By George Chipev

SCOTUSblog recently posted the petitions for certiorari for the October 15, 2010, conference.  Hall v. Thaler(http://www.scotusblog.com/case-files/cases/hall-v-thaler/) is a capital case wherein a man sentenced to execution for capital murder is challenging the determination that he is not shielded from the death penalty despite having an IQ below seventy and substantial adaptive limitations that satisfy the clinical definition of mental retardation.  Hall argues that even if the retardation was caused, in part, by “environmental” factors, he was in the scope of Atkins v. Virginia, which bars execution of the mentally retarded, and he further contends that Texas’ more subjective approach to assessing adaptive limitations violates Atkins by departing from clinic standards (namely, the clinic definitions of retardation from the American Psychiatric Association and the American Association on Mental Retardation).


Hall’s IQ was initially measured at 67.  While the defense expert said he was mildly mentally retarded, the state’s expert at sentencing declined to give a definitive answer.  Hall lived in twelve places before his 18th birthday, his mother had numerous sexual partners, and his home was characterized by violence and drug abuse.  A psychologist diagnosed him as mentally retarded, and teachers and former attorneys described his poor performance and understanding of basic concepts.  Even the state’s expert eventually opined that Hall had adaptive limitations with regard to home, school, and work, and that there was no way to separate out deficits caused by low intelligence from those caused by a difficult home life (the environmental factors).  The federal district court found that Hall failed to show he was mentally retarded by a preponderance of the evidence and that his intellectual functioning was not beyond the dividing line between retardation and other forms of learning disability.


Superficially, and putting aside the particular facts at issue (and the nuances of the law), I’m inclined to agree with Hall (though some of that may be because I do not support the death penalty).  This is not about guilt or innocence, it is about capacity; without exact standards for the definition of mental retardation in our courts, there could be unacceptable divergence in different states – a divergence which may reflect that state’s own inclination towards the death penalty.  When we put someone to death for an admittedly horrific crime, it is imperative that we take into account – as much as possible – mitigating factors in the punishment.  Mental retardation undeniably has many roots, and environmental factors are, as Atkins emphasized, factors that contribute to its development.  The conclusions are not going to be perfect, and mistakes will happen.  Yet, if Texas’ approach stands in contrast to the clinical method, it should be reevaluated and Hall’s case should be remanded for a more exacting determination of his mental capacity.  According to Hall, Texas courts look at lay testimony (including that of prison guards in this case) and that testimony could discredit expert determinations.  Comparatively, at least ten other states expressly adopt clinic categories for assessing adaptive deficiencies.  Consistency, ultimately, is a worthy goal, particularly when the consequence of the decision is between life and death.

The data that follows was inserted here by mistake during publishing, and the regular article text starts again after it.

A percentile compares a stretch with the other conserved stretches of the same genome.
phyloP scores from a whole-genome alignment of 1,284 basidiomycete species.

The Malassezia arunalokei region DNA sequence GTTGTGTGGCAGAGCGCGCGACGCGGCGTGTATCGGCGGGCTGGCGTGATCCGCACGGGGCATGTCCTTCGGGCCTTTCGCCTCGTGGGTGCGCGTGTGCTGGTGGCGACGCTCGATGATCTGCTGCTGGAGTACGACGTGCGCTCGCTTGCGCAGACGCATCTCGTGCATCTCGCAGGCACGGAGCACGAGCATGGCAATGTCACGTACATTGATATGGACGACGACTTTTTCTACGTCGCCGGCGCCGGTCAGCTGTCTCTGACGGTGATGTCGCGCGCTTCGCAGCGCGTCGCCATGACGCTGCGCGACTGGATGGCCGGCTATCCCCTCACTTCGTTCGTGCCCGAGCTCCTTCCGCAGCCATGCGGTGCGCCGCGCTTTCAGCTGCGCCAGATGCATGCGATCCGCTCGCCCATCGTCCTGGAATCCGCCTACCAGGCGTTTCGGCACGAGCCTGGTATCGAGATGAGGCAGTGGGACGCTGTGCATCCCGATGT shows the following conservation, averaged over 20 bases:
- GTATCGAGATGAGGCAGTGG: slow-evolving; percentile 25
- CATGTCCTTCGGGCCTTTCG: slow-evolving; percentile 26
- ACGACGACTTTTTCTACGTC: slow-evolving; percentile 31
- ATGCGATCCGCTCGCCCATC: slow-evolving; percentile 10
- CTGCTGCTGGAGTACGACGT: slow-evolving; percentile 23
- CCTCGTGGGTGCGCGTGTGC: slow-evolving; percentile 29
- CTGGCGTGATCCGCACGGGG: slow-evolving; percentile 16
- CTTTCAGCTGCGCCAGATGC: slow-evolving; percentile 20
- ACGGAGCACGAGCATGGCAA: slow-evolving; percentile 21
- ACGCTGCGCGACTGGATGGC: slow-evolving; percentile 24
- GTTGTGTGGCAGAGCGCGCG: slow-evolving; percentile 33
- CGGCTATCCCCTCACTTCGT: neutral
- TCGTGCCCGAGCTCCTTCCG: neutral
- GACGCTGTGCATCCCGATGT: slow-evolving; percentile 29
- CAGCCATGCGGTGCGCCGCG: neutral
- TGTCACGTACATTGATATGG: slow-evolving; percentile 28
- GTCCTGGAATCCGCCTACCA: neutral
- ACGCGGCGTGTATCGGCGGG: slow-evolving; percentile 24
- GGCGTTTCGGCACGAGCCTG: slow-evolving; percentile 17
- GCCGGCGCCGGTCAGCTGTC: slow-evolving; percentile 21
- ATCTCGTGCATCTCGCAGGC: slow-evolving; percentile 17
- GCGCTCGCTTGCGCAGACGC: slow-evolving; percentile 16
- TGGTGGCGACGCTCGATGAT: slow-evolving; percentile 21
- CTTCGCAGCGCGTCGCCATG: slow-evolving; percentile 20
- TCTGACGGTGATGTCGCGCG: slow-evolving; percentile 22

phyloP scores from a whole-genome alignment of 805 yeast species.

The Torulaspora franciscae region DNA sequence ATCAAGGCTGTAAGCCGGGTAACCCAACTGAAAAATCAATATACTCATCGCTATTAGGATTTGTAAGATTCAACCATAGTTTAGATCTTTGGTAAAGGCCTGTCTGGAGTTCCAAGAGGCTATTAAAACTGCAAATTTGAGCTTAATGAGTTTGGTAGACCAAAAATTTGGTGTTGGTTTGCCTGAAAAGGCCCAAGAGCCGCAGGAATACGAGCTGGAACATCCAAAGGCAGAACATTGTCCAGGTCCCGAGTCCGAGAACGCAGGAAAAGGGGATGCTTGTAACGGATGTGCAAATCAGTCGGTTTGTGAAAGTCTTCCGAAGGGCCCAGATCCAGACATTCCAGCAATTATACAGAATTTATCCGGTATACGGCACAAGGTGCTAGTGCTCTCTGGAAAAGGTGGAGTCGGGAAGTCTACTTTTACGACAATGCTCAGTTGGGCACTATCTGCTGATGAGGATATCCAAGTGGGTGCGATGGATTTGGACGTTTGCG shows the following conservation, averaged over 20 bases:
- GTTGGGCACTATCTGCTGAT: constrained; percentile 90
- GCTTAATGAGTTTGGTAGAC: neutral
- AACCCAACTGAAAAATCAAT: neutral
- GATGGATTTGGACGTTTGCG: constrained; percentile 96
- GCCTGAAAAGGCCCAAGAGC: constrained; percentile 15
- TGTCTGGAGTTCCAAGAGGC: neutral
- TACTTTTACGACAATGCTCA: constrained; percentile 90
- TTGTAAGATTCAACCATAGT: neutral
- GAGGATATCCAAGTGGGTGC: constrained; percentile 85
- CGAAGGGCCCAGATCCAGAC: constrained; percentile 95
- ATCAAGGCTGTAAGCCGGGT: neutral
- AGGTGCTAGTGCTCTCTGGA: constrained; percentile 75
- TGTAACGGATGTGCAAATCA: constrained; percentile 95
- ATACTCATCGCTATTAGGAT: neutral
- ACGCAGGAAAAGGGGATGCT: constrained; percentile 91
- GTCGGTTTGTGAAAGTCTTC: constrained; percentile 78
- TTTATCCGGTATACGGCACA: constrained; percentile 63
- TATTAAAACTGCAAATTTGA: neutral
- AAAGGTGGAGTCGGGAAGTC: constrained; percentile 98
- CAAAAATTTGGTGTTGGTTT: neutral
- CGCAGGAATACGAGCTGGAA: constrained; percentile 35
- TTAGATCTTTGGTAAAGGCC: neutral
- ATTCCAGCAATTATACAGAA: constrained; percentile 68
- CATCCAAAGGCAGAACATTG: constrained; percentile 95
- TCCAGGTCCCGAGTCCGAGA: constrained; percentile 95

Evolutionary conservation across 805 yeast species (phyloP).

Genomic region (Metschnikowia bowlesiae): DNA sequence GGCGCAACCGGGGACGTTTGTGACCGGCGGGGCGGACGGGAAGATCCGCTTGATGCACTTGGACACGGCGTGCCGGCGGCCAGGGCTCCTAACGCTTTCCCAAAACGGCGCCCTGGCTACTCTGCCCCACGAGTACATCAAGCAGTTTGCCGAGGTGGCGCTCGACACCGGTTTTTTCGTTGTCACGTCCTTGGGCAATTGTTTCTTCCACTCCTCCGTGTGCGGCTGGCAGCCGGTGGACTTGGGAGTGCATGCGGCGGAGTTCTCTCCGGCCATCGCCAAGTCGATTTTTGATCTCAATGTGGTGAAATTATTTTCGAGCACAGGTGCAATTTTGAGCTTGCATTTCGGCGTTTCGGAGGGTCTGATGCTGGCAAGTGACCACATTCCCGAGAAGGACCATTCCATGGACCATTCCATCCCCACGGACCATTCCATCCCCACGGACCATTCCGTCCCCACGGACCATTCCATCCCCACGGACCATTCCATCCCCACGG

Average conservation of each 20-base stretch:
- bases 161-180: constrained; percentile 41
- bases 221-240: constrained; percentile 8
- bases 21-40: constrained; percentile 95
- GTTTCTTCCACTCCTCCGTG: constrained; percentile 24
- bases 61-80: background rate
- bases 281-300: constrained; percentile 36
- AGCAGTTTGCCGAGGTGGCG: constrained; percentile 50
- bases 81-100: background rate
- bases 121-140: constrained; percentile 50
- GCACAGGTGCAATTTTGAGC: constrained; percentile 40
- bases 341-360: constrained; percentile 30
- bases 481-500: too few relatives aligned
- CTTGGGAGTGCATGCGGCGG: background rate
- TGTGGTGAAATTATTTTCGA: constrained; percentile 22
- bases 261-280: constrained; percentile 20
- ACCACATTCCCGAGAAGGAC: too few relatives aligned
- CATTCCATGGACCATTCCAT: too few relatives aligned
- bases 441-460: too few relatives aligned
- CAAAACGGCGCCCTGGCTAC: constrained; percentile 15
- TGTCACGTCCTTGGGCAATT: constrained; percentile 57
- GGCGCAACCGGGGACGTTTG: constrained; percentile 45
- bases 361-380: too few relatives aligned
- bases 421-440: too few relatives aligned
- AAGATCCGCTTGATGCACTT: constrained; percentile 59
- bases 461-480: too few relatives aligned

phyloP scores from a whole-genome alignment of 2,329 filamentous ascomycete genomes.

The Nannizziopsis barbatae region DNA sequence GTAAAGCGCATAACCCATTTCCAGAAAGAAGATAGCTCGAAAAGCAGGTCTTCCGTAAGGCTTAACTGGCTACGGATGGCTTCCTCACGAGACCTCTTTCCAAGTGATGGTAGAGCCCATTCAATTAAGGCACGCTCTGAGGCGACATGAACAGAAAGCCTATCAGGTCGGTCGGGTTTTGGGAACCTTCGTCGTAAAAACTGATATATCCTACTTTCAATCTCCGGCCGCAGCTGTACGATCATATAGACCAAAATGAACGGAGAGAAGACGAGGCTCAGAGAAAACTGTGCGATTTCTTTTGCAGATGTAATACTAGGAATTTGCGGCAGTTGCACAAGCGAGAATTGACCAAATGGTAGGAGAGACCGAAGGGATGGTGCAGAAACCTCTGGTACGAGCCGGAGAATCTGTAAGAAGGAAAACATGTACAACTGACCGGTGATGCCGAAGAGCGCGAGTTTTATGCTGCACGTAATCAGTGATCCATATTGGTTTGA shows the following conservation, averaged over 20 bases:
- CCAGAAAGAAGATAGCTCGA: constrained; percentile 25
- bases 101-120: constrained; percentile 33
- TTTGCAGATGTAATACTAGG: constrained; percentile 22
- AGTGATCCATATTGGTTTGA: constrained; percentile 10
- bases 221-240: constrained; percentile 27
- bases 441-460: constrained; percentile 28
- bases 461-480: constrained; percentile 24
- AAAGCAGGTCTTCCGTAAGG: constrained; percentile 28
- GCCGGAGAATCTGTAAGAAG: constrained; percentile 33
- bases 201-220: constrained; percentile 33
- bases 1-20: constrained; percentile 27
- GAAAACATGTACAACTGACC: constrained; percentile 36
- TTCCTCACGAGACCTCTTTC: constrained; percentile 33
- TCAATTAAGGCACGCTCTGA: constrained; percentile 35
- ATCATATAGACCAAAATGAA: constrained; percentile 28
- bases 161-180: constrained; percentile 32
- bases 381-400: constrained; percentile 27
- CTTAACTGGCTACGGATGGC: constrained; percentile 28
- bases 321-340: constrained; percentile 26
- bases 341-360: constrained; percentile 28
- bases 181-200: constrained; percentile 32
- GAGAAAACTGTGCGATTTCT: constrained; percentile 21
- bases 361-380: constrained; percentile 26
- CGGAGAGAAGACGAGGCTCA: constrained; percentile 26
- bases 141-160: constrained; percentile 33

The state argues that in this case, the environmental factors led to low scores on the IQ test, not that the environmental factors actually led to Hall’s low intelligence.  Further, it’s quite possible that Hall will not receive a mental retardation classification under the clinical approach.  The Court declined the case, but it will certainly be interesting to see, going forward, how other appellate courts deal with this issue, particularly as we become more acutely aware of mental retardation and the challenges people face.